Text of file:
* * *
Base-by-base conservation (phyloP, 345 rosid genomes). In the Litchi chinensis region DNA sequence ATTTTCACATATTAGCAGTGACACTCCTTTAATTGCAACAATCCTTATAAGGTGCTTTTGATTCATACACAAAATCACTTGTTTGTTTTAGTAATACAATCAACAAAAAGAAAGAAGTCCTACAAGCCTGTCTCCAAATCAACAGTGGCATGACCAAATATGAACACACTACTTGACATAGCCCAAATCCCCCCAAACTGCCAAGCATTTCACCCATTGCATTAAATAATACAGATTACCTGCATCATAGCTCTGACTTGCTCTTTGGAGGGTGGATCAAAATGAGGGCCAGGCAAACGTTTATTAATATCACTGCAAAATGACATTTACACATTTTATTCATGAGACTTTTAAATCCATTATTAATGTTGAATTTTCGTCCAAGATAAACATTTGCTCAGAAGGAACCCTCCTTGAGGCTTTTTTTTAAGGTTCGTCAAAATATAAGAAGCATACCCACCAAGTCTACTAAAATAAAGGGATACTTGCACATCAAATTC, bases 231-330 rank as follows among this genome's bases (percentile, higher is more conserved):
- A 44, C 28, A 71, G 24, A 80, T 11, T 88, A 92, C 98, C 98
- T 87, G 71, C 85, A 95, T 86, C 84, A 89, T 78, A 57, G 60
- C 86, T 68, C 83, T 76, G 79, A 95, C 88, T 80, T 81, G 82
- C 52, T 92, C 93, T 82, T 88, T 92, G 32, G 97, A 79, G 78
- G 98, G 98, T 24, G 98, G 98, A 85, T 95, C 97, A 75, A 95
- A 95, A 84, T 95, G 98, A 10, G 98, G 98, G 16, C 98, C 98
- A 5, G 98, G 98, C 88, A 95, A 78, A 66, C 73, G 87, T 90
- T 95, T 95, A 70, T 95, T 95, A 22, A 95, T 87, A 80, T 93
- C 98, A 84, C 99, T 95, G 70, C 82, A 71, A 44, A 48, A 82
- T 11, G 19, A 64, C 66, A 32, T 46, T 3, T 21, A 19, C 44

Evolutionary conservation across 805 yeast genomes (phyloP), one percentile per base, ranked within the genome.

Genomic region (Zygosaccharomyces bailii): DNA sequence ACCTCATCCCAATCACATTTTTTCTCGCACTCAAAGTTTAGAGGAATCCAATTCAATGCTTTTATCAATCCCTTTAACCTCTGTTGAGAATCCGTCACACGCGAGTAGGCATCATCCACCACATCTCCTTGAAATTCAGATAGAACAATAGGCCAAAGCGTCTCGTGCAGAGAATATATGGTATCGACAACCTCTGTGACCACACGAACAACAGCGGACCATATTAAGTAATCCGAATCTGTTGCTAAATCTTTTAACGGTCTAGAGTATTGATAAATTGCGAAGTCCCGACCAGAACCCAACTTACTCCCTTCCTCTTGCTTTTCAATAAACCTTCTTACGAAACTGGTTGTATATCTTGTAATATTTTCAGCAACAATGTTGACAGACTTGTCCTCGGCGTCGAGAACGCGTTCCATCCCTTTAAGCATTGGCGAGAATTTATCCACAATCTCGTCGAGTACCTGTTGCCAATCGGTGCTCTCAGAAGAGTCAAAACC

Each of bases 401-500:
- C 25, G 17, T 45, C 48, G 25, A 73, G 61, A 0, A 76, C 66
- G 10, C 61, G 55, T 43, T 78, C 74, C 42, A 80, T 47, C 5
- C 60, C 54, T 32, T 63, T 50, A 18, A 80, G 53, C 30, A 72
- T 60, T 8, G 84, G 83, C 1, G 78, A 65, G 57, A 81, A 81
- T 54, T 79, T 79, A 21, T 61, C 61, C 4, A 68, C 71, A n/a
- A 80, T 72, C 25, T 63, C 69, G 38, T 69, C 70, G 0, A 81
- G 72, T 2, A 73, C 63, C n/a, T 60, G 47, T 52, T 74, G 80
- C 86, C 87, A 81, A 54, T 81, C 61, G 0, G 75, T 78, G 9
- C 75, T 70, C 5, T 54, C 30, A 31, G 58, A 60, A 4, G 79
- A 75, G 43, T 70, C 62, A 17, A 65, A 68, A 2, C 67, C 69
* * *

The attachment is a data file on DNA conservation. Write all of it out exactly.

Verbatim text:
Base-by-base conservation (phyloP, 345 rosid genomes). In the Litchi chinensis region DNA sequence ATTTTCACATATTAGCAGTGACACTCCTTTAATTGCAACAATCCTTATAAGGTGCTTTTGATTCATACACAAAATCACTTGTTTGTTTTAGTAATACAATCAACAAAAAGAAAGAAGTCCTACAAGCCTGTCTCCAAATCAACAGTGGCATGACCAAATATGAACACACTACTTGACATAGCCCAAATCCCCCCAAACTGCCAAGCATTTCACCCATTGCATTAAATAATACAGATTACCTGCATCATAGCTCTGACTTGCTCTTTGGAGGGTGGATCAAAATGAGGGCCAGGCAAACGTTTATTAATATCACTGCAAAATGACATTTACACATTTTATTCATGAGACTTTTAAATCCATTATTAATGTTGAATTTTCGTCCAAGATAAACATTTGCTCAGAAGGAACCCTCCTTGAGGCTTTTTTTTAAGGTTCGTCAAAATATAAGAAGCATACCCACCAAGTCTACTAAAATAAAGGGATACTTGCACATCAAATTC, bases 231-330 rank as follows among this genome's bases (percentile, higher is more conserved):
- A 44, C 28, A 71, G 24, A 80, T 11, T 88, A 92, C 98, C 98
- T 87, G 71, C 85, A 95, T 86, C 84, A 89, T 78, A 57, G 60
- C 86, T 68, C 83, T 76, G 79, A 95, C 88, T 80, T 81, G 82
- C 52, T 92, C 93, T 82, T 88, T 92, G 32, G 97, A 79, G 78
- G 98, G 98, T 24, G 98, G 98, A 85, T 95, C 97, A 75, A 95
- A 95, A 84, T 95, G 98, A 10, G 98, G 98, G 16, C 98, C 98
- A 5, G 98, G 98, C 88, A 95, A 78, A 66, C 73, G 87, T 90
- T 95, T 95, A 70, T 95, T 95, A 22, A 95, T 87, A 80, T 93
- C 98, A 84, C 99, T 95, G 70, C 82, A 71, A 44, A 48, A 82
- T 11, G 19, A 64, C 66, A 32, T 46, T 3, T 21, A 19, C 44

Evolutionary conservation across 805 yeast genomes (phyloP), one percentile per base, ranked within the genome.

Genomic region (Zygosaccharomyces bailii): DNA sequence ACCTCATCCCAATCACATTTTTTCTCGCACTCAAAGTTTAGAGGAATCCAATTCAATGCTTTTATCAATCCCTTTAACCTCTGTTGAGAATCCGTCACACGCGAGTAGGCATCATCCACCACATCTCCTTGAAATTCAGATAGAACAATAGGCCAAAGCGTCTCGTGCAGAGAATATATGGTATCGACAACCTCTGTGACCACACGAACAACAGCGGACCATATTAAGTAATCCGAATCTGTTGCTAAATCTTTTAACGGTCTAGAGTATTGATAAATTGCGAAGTCCCGACCAGAACCCAACTTACTCCCTTCCTCTTGCTTTTCAATAAACCTTCTTACGAAACTGGTTGTATATCTTGTAATATTTTCAGCAACAATGTTGACAGACTTGTCCTCGGCGTCGAGAACGCGTTCCATCCCTTTAAGCATTGGCGAGAATTTATCCACAATCTCGTCGAGTACCTGTTGCCAATCGGTGCTCTCAGAAGAGTCAAAACC

Each of bases 401-500:
- C 25, G 17, T 45, C 48, G 25, A 73, G 61, A 0, A 76, C 66
- G 10, C 61, G 55, T 43, T 78, C 74, C 42, A 80, T 47, C 5
- C 60, C 54, T 32, T 63, T 50, A 18, A 80, G 53, C 30, A 72
- T 60, T 8, G 84, G 83, C 1, G 78, A 65, G 57, A 81, A 81
- T 54, T 79, T 79, A 21, T 61, C 61, C 4, A 68, C 71, A n/a
- A 80, T 72, C 25, T 63, C 69, G 38, T 69, C 70, G 0, A 81
- G 72, T 2, A 73, C 63, C n/a, T 60, G 47, T 52, T 74, G 80
- C 86, C 87, A 81, A 54, T 81, C 61, G 0, G 75, T 78, G 9
- C 75, T 70, C 5, T 54, C 30, A 31, G 58, A 60, A 4, G 79
- A 75, G 43, T 70, C 62, A 17, A 65, A 68, A 2, C 67, C 69